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5 Tips For Sharpening Scenes

Don't we all sometimes feel like a scene we are writing is just... well... blah?  What can you do to make it more effective, make it more exciting or as something the reader wants to read? Sometimes it is the small things that can make a difference in bring a scene to life. The other day on the internet I read a headline about Stephen King being the writer who brings our time period to life and it got me to thinking. How does he do that? How could we use that same sort of writing technique for our own stories?

1. Use little details. Often it is those little things that King mentions in a story that makes it so much more real. For instance in his bestseller, Mr. Mercedes, he has someone back in the past driving a Datsun. It's not just a car; it's a Datsun, a specific model. His character Det. Hodges, sits in a La-Z-Boy, not just a lounger. We may not even know the difference between that sort of lounger and others, but again, it's something specific.

2. Turn something unknown into something fearful. I remember listening to the audio version of his book Desperation about driving into a deserted town in the desert as I was driving from Las Vegas to Los Angeles. There weren't many little towns on that highway, but I remember fearing that I might suddenly arrive at the desert town of Baker and suddenly find it deserted instead of being the place I normally stopped for gas and a Diet Coke. And I remember the fear of driving across a small strip of Oklahoma that was very empty and worrying about what unknown territory might be out there. King can take that small fear of the unknown and blow it up into something big. We can all relate to that.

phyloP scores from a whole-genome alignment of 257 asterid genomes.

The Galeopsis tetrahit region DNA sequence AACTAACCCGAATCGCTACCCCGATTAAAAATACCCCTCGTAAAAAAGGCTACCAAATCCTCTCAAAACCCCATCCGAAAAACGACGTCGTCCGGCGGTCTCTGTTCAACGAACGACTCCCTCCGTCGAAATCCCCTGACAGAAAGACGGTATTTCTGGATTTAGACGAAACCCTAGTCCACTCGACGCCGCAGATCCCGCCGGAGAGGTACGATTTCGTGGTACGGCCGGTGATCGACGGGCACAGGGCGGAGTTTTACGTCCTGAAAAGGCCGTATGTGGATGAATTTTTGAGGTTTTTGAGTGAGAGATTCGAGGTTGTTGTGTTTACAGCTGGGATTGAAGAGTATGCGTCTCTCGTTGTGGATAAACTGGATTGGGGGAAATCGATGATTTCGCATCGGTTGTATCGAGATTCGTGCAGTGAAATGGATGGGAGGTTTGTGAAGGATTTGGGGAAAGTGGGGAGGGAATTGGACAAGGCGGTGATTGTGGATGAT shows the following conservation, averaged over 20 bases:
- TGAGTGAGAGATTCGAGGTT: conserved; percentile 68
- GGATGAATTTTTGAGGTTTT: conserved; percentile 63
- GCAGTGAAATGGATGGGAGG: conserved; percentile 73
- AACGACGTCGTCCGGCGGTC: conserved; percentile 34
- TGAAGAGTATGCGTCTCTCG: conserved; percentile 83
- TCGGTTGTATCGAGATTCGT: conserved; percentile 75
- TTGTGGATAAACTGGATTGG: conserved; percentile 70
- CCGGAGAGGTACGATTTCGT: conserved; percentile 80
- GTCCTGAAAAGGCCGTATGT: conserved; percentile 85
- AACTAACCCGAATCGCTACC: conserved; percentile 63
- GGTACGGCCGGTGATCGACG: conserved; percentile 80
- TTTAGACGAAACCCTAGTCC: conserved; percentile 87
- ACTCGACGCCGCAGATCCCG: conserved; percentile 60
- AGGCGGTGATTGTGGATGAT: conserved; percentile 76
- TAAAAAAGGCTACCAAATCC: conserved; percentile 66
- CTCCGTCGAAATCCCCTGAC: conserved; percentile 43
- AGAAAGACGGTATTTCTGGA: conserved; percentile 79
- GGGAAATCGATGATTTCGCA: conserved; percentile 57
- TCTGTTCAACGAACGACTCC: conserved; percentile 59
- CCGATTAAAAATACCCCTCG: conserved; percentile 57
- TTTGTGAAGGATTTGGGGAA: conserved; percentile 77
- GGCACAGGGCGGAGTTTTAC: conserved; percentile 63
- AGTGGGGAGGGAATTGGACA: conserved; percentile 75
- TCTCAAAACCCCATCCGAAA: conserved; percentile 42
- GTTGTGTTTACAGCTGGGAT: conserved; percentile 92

3. Use all the senses in a scene. This is something I constantly teach in writing classes. Is your
character greeting someone at the airport? Don't forget all the noise and bustle around the person--women with crying babies, people shouting at each other to hurry or in greeting, people jostling others to get ahead of them. What about the smells? People always seem to remember smells except when they are writing. I remember standing beside the Olympic torch in Vancouver and being overwhelmed not by the crowd around, or even the damp chilly day, but by the smell of the fuel that was keeping it lit.

4. Sharpen the focus on your characters.  Again it is often the small details that bring a person to life, whether it is a habit that the person often does or a quirk. Years ago I wrote a series of short stories for an anthology with another writer and when we were coming up with new characters for each story he always started out with a character's quirk. I thought it was a fun thing to do, but as we developed the stories around a certain theme, I found those quirks were very useful in bringing those characters to life.

5. Experiment. Try something different, something you haven't done before. It might be a short story when you are used to writing long or it might be a longer story when you normally write short. Try writing a science fiction or fantasy if you normally write romances or a mystery.  Just stretching your imagination can be fun not only as a way to take a break but also to give new vitality to your writing when you go back to your normal work.

And finally remember those scenes as you edit. As you go through your work before sending it off or publishing it, see how much you notice about the scene and read it as though you were a reader, seeing it for the first time. Are you giving your readers a real picture? A story they can step into and enjoy? If not, then look for some of these ways to make the picture come alive.


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